The Center for Growth and Opportunity’s goal is to conduct research in the pursuit of efficient and responsible solutions to pressing socioeconomic problems that will enable individuals to improve their lives and the lives of those around them. In order to effectively examine these socioeconomic problems, the Center has designated four research areas which scholars and students use as a framework to pinpoint applicable solutions. Follow the Center’s developing work in research in progress.

Research In Progress

Social Security and the Increasing Longevity Gap

Social Security

Sustainable reforms to public pension design have become a critical issue for countries facing demographic changes and increased spending demands. This research seeks to provide innovative solutions that could help ensure the investments Americans make throughout their lifetimes in the Social Security System will pay off.

Agricultural Productivity and Property Rights Revisited

Ag Markets

Projections about future agricultural productivity unsuccessfully predicted that global food supply could not keep pace with population growth. This research examines U.S. corn and wheat yield trends over the past 70 years to determine if there is any evidence of an end to technological, yield-enhancing progress and the impact of property rights on the creation and adoption of yield enhancing technology.

Institutions and Economic Development on Native American Lands


High poverty rates and low entrepreneurship rates have stunted economic growth on Native American reservations for decades. This paper analyzes the root causes of low economic development examining the institutional framework of the federal trust system as it relates to land and resource ownership for Native Americans living on reservations.

Revisiting Internet Commerce Taxes


Many states across the U.S. have adopted policies that, in one form or another, tax online retail sales. Recently, a petition to the Supreme Court has called new attention to these policies. This research project will discuss how public choice theory informs the current debate on the taxation of online sales.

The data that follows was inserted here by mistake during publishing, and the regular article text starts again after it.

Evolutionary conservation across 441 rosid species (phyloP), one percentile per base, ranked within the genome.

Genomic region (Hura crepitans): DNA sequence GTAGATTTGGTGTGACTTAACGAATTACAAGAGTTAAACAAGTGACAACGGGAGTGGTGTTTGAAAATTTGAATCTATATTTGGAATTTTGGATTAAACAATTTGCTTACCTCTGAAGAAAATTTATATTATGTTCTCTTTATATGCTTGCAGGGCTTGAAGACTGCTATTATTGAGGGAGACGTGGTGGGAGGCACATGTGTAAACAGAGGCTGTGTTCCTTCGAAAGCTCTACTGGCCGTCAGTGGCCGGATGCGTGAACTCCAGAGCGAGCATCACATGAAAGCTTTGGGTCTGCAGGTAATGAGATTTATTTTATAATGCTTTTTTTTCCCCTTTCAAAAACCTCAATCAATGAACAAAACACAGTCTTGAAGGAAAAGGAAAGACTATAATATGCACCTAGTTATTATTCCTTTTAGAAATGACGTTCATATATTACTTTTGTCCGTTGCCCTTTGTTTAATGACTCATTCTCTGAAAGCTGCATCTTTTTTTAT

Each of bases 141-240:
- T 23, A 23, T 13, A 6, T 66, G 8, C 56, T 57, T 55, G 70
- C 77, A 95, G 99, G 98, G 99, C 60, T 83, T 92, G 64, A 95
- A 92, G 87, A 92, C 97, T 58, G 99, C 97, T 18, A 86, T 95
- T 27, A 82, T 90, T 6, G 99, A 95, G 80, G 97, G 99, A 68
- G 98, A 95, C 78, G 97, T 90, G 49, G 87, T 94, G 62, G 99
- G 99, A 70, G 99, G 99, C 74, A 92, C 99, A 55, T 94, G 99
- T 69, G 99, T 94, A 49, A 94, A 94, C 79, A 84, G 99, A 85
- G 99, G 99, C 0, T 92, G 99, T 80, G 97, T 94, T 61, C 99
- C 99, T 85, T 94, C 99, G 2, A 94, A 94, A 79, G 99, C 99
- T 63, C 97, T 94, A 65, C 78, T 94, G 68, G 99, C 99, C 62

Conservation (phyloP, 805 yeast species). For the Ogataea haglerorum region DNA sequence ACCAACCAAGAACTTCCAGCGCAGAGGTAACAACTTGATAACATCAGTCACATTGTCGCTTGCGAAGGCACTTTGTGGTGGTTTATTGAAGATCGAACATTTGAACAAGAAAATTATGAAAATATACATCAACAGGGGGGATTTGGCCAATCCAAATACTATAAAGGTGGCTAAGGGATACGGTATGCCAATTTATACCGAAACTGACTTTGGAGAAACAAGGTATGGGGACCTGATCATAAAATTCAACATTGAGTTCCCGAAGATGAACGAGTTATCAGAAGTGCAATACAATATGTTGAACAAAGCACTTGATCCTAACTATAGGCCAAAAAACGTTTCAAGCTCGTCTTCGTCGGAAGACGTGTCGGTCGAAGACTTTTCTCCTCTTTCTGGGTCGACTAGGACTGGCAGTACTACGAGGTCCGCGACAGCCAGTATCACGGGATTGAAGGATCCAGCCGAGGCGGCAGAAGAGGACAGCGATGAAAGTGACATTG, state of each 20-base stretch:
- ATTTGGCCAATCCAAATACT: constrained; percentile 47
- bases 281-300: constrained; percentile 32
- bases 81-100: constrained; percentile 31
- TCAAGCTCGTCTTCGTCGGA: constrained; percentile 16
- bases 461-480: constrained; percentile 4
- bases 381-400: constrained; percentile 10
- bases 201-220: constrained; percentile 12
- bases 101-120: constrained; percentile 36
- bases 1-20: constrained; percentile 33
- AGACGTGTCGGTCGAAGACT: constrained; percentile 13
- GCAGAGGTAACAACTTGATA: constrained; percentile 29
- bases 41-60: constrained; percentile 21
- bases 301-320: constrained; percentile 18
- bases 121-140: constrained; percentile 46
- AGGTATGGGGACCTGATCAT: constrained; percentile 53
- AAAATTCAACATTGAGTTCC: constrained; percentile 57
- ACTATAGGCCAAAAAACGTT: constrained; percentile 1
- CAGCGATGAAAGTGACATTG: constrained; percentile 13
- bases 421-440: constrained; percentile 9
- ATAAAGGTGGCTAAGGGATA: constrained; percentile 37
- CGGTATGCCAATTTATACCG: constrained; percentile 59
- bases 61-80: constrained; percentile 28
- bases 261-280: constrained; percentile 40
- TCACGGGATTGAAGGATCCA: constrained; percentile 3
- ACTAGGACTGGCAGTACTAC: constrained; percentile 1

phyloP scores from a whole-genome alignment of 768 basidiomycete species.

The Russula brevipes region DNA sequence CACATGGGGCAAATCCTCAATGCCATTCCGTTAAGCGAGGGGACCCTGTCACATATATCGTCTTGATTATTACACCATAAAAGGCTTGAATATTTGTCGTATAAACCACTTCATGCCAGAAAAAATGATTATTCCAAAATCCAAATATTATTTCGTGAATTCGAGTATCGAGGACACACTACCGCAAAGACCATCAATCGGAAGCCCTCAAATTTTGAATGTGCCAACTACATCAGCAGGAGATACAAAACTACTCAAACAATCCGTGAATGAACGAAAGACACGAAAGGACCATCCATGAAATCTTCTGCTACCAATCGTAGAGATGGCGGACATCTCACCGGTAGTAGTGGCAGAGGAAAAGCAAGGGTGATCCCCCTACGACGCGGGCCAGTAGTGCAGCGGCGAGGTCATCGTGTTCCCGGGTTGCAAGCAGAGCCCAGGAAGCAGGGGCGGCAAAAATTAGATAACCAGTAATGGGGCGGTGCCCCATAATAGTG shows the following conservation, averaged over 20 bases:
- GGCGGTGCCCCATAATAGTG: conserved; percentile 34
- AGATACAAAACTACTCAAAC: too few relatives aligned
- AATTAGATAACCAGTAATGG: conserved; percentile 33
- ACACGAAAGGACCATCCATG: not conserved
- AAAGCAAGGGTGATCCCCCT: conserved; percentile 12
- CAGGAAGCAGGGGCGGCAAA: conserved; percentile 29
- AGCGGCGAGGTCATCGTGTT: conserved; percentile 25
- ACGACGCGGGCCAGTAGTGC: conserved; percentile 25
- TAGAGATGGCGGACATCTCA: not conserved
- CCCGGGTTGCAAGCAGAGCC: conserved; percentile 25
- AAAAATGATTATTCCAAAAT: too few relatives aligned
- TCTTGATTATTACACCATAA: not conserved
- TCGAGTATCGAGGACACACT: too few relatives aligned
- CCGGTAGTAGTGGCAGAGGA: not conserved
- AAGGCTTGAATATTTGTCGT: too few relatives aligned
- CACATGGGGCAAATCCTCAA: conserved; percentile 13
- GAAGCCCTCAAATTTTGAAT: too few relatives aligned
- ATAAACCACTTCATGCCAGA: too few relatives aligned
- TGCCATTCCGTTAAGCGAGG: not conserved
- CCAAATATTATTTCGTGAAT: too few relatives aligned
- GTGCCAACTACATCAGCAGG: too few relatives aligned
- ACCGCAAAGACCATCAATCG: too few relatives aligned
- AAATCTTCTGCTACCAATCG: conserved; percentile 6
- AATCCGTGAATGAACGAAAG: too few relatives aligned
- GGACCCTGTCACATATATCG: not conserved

Fixing a Monumental Problem: Reforming the Antiquities Act

Antiquities Act

Created in 1906, the Antiquities Act was created to protect scientific and historic artifacts by granting the President of the United States authority to designate federally-owned lands as National Monuments. Both sides of the political aisle argue that presidents have abused this power by creating multi-million-acre monuments, and more recently, that presidents can rescind or shrink monuments. This research assesses several potential amendments to the Antiquities Act.

Utilizing the SMarT Program to Prepare for Retirement

Utilizing the Save​ ​More​ ​Tomorrow (SMarT) Program to Prepare for Retirement

Public pension systems like Social Security will continue to face financing and solvency problems for the foreseeable future. This research examines whether private alternatives to public pensions, similar to the Save More Tomorrow (SMarT) program might assist households in preparing for potential cuts to social security benefits.

The Economics of Immigration Policy


For several decades, efforts to make sweeping changes to U.S. immigration policy have largely been stalled by partisan political battles. This research examines the long-term economic effects of various immigration policies.

Midnight Monuments


The term “Midnight Monuments” has been used to refer to National Monuments designated during a president’s lame duck period. This research examines whether the timing of monument designations has any effect on the size or frequency of presidential monument designations.

Attenuating and Revoking Use Rights to Public Trust Resources

Attenuating and Revoking Use Rights to Public Trust Resources

This research will review the implications of government agencies providing compensation for revoking permits to rights to public trust resources such as range, water, forests, and fisheries.

Research Pillars

Financial Choice and Security


The efficiency of financial markets and their effect on individuals and society, as well as the role of financial regulation, are topics of central importance to overall economic well-being.

Health, Education, and Environment


The life-long opportunities and growth of an individual over all phases of the life cycle, including opportunities to accumulate quality education and enjoy positive health outcomes, are paramount to a life of meaning and contribution.

Innovation and Entrepreneurship


The economic and legal frameworks of a society affect innovation and entrepreneurship. Likewise, innovation and entrepreneurship drive upward mobility and overall economic growth.

Roles of Business and Government in Society


Understanding the role of voluntary exchange through market transactions, as well as the role of public action, are central to the design of responsible solutions to social and economic issues.